“News” The sky is falling for Netflix
Just like its comedy film “Don’t Look Up,” the sky may be falling for Netflix.
Netflix’s (NFLX) stock has tumbled 41% from the all-time high it hit just two months ago. It’s gaining subscribers at a painfully slow pace. Competition is heating up.
The company’s answer to all that: It just raised prices on North American customers.
After surging to the top of the streaming mountain, Netflix is struggling to climb higher as its rivals gain more ground.
“It looks like they’re hitting maturity,” Michael Nathanson, a media analyst at MoffettNathanson, told CNN Business. “They keep raising their prices, and now in order to maintain a level of subscribers they have, they continually add more and more new content, and content is inherently a hard business to predict with peaks and valleys.”
It wasn’t that long ago that Netflix was a stock darling, but those days now feel like eons ago. The company’s stock peaked just south of $700 in November, but has since dropped to around $400 on Friday.
Netflix ended 2021 with 221.8 million subscribers. That’s significantly more than others in the streaming marketplace, including Disney, one of its closest competitors. Disney had 118.1 million subscribers as of October, and it grew subscriptions 60% between October 2020 and October 2021. During that same period, Netflix grew just 9%.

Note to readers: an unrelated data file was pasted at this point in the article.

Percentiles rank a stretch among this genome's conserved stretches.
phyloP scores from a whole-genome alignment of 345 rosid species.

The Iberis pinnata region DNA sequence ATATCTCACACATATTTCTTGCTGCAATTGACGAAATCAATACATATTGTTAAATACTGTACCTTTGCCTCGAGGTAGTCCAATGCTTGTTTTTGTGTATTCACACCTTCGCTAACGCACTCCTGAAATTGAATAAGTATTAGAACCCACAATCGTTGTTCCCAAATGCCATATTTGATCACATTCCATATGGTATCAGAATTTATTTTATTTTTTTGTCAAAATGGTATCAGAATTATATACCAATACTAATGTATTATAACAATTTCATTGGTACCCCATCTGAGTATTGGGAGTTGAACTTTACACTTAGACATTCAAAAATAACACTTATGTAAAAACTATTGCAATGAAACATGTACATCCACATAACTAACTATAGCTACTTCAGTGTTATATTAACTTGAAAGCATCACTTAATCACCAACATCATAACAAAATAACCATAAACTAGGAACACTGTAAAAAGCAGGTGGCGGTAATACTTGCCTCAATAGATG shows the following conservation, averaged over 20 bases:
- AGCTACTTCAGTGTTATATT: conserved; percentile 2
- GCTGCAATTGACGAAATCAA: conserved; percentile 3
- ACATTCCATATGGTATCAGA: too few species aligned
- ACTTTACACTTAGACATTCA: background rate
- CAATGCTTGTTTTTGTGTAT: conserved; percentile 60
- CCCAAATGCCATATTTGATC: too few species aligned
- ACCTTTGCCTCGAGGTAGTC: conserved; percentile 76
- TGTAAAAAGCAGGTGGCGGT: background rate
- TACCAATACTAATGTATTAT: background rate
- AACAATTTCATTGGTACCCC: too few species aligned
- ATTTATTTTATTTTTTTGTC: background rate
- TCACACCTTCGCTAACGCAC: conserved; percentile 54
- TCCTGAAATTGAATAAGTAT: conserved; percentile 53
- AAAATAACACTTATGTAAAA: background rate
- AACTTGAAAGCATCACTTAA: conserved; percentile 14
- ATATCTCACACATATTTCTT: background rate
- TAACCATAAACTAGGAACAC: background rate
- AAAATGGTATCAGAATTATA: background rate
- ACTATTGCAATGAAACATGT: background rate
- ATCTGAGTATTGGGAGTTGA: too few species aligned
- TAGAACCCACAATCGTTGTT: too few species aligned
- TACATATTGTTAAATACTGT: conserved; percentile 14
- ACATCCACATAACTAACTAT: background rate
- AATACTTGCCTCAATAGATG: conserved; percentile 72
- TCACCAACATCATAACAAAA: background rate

Disney hasn’t yet reported its financial results for the last three months of 2021. But Netflix’s growth slowed even further in the fourth quarter to just 8%. (And Disney’s growth last quarter spooked Wall Street too.)
Netflix is struggling to find more people to sign up in the markets it has been playing in the longest — particularly the United States — noted Nathanson. The company is going to have to “start aggressively going after growth in developing markets,” such as India and other Asian Pacific countries, to keep moving forward, he added.
The problem with relying exclusively on subscriptions for revenue is: after a while, you run out of people who haven’t subscribed. That’s bad news for Wall Street investors who are mostly concerned with companies’ abilities to grow.
Zak Shaikh, vice president of programming at research-based media firm Magid, believes that Netflix’s fall is more of “a Wall Street thing” rather than “something that reflects the business is in trouble.”
“They still added subs, and they still have the same high usage and viewing metrics,” he added. However, even Shaikh pointed out that in the long term, “Netflix (NFLX) will have to deal with the fact that you can’t keep adding subscribers.”
One way the company has tried to offset its slowing growth is by investing in other verticals, such as gaming. Another way is to raise prices, but that could prove difficult as fierce competition ramps up.